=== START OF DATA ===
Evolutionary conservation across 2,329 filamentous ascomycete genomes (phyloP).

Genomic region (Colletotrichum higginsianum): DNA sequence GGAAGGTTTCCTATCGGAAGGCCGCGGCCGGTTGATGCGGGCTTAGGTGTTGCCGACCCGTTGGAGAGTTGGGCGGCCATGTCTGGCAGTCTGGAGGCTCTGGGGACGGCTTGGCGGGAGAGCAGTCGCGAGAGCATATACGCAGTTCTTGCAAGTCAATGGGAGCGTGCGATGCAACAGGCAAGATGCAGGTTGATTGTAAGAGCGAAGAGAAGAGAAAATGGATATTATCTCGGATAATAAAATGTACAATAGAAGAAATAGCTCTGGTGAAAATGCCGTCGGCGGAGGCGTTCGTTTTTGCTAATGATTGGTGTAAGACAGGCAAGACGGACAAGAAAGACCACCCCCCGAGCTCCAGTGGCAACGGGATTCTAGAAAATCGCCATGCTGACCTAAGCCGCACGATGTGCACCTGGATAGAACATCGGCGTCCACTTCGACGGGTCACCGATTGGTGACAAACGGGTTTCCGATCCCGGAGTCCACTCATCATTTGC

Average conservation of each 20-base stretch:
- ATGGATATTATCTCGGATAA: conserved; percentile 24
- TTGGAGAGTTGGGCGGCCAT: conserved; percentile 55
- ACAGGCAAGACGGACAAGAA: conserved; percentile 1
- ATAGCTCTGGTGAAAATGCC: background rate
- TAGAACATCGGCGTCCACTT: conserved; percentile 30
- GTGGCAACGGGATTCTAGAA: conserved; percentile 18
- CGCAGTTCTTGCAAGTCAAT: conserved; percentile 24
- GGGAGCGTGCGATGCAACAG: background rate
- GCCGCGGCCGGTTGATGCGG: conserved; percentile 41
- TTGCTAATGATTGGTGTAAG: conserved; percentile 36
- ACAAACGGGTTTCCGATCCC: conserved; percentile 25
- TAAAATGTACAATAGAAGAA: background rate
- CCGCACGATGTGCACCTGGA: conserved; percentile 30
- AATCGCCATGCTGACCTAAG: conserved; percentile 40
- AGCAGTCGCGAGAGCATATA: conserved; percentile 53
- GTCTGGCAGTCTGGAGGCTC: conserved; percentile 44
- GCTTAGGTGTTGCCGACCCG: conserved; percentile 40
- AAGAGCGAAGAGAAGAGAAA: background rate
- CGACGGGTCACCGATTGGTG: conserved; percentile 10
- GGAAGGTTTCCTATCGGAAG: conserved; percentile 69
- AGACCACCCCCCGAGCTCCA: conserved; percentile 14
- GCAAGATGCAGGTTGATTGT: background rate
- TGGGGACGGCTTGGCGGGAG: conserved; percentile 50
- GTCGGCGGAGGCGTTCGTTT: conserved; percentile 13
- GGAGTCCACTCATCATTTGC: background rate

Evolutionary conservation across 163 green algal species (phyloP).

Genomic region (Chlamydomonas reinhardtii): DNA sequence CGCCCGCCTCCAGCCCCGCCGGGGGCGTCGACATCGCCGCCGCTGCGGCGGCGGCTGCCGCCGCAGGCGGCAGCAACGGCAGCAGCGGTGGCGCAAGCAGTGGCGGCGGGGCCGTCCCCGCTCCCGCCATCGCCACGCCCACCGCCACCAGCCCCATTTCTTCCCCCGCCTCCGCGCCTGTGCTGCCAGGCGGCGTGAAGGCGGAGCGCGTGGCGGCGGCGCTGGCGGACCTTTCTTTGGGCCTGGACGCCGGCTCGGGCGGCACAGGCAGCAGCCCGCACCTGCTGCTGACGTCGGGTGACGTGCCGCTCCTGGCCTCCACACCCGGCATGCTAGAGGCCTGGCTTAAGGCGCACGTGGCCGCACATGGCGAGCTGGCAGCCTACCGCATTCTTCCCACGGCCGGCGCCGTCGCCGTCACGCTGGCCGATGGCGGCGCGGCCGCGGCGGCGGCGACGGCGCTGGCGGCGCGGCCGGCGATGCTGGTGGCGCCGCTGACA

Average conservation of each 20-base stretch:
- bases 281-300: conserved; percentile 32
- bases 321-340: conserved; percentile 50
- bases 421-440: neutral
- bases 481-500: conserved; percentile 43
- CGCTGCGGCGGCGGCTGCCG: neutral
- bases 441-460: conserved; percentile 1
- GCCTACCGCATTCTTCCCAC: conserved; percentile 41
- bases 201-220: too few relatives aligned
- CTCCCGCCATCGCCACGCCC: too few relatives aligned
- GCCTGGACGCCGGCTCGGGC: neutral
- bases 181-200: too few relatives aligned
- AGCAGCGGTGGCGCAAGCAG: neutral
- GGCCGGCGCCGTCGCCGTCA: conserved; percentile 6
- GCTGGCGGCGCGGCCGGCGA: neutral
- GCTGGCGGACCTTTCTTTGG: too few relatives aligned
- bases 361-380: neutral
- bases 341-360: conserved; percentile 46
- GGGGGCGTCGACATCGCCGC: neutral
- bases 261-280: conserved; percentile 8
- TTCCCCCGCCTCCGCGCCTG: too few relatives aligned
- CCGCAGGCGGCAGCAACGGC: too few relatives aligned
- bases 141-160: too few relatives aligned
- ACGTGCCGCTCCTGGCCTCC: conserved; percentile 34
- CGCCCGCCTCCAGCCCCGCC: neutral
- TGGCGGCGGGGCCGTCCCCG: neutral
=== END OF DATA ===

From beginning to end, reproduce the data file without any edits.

Evolutionary conservation across 2,329 filamentous ascomycete genomes (phyloP).

Genomic region (Colletotrichum higginsianum): DNA sequence GGAAGGTTTCCTATCGGAAGGCCGCGGCCGGTTGATGCGGGCTTAGGTGTTGCCGACCCGTTGGAGAGTTGGGCGGCCATGTCTGGCAGTCTGGAGGCTCTGGGGACGGCTTGGCGGGAGAGCAGTCGCGAGAGCATATACGCAGTTCTTGCAAGTCAATGGGAGCGTGCGATGCAACAGGCAAGATGCAGGTTGATTGTAAGAGCGAAGAGAAGAGAAAATGGATATTATCTCGGATAATAAAATGTACAATAGAAGAAATAGCTCTGGTGAAAATGCCGTCGGCGGAGGCGTTCGTTTTTGCTAATGATTGGTGTAAGACAGGCAAGACGGACAAGAAAGACCACCCCCCGAGCTCCAGTGGCAACGGGATTCTAGAAAATCGCCATGCTGACCTAAGCCGCACGATGTGCACCTGGATAGAACATCGGCGTCCACTTCGACGGGTCACCGATTGGTGACAAACGGGTTTCCGATCCCGGAGTCCACTCATCATTTGC

Average conservation of each 20-base stretch:
- ATGGATATTATCTCGGATAA: conserved; percentile 24
- TTGGAGAGTTGGGCGGCCAT: conserved; percentile 55
- ACAGGCAAGACGGACAAGAA: conserved; percentile 1
- ATAGCTCTGGTGAAAATGCC: background rate
- TAGAACATCGGCGTCCACTT: conserved; percentile 30
- GTGGCAACGGGATTCTAGAA: conserved; percentile 18
- CGCAGTTCTTGCAAGTCAAT: conserved; percentile 24
- GGGAGCGTGCGATGCAACAG: background rate
- GCCGCGGCCGGTTGATGCGG: conserved; percentile 41
- TTGCTAATGATTGGTGTAAG: conserved; percentile 36
- ACAAACGGGTTTCCGATCCC: conserved; percentile 25
- TAAAATGTACAATAGAAGAA: background rate
- CCGCACGATGTGCACCTGGA: conserved; percentile 30
- AATCGCCATGCTGACCTAAG: conserved; percentile 40
- AGCAGTCGCGAGAGCATATA: conserved; percentile 53
- GTCTGGCAGTCTGGAGGCTC: conserved; percentile 44
- GCTTAGGTGTTGCCGACCCG: conserved; percentile 40
- AAGAGCGAAGAGAAGAGAAA: background rate
- CGACGGGTCACCGATTGGTG: conserved; percentile 10
- GGAAGGTTTCCTATCGGAAG: conserved; percentile 69
- AGACCACCCCCCGAGCTCCA: conserved; percentile 14
- GCAAGATGCAGGTTGATTGT: background rate
- TGGGGACGGCTTGGCGGGAG: conserved; percentile 50
- GTCGGCGGAGGCGTTCGTTT: conserved; percentile 13
- GGAGTCCACTCATCATTTGC: background rate

Evolutionary conservation across 163 green algal species (phyloP).

Genomic region (Chlamydomonas reinhardtii): DNA sequence CGCCCGCCTCCAGCCCCGCCGGGGGCGTCGACATCGCCGCCGCTGCGGCGGCGGCTGCCGCCGCAGGCGGCAGCAACGGCAGCAGCGGTGGCGCAAGCAGTGGCGGCGGGGCCGTCCCCGCTCCCGCCATCGCCACGCCCACCGCCACCAGCCCCATTTCTTCCCCCGCCTCCGCGCCTGTGCTGCCAGGCGGCGTGAAGGCGGAGCGCGTGGCGGCGGCGCTGGCGGACCTTTCTTTGGGCCTGGACGCCGGCTCGGGCGGCACAGGCAGCAGCCCGCACCTGCTGCTGACGTCGGGTGACGTGCCGCTCCTGGCCTCCACACCCGGCATGCTAGAGGCCTGGCTTAAGGCGCACGTGGCCGCACATGGCGAGCTGGCAGCCTACCGCATTCTTCCCACGGCCGGCGCCGTCGCCGTCACGCTGGCCGATGGCGGCGCGGCCGCGGCGGCGGCGACGGCGCTGGCGGCGCGGCCGGCGATGCTGGTGGCGCCGCTGACA

Average conservation of each 20-base stretch:
- bases 281-300: conserved; percentile 32
- bases 321-340: conserved; percentile 50
- bases 421-440: neutral
- bases 481-500: conserved; percentile 43
- CGCTGCGGCGGCGGCTGCCG: neutral
- bases 441-460: conserved; percentile 1
- GCCTACCGCATTCTTCCCAC: conserved; percentile 41
- bases 201-220: too few relatives aligned
- CTCCCGCCATCGCCACGCCC: too few relatives aligned
- GCCTGGACGCCGGCTCGGGC: neutral
- bases 181-200: too few relatives aligned
- AGCAGCGGTGGCGCAAGCAG: neutral
- GGCCGGCGCCGTCGCCGTCA: conserved; percentile 6
- GCTGGCGGCGCGGCCGGCGA: neutral
- GCTGGCGGACCTTTCTTTGG: too few relatives aligned
- bases 361-380: neutral
- bases 341-360: conserved; percentile 46
- GGGGGCGTCGACATCGCCGC: neutral
- bases 261-280: conserved; percentile 8
- TTCCCCCGCCTCCGCGCCTG: too few relatives aligned
- CCGCAGGCGGCAGCAACGGC: too few relatives aligned
- bases 141-160: too few relatives aligned
- ACGTGCCGCTCCTGGCCTCC: conserved; percentile 34
- CGCCCGCCTCCAGCCCCGCC: neutral
- TGGCGGCGGGGCCGTCCCCG: neutral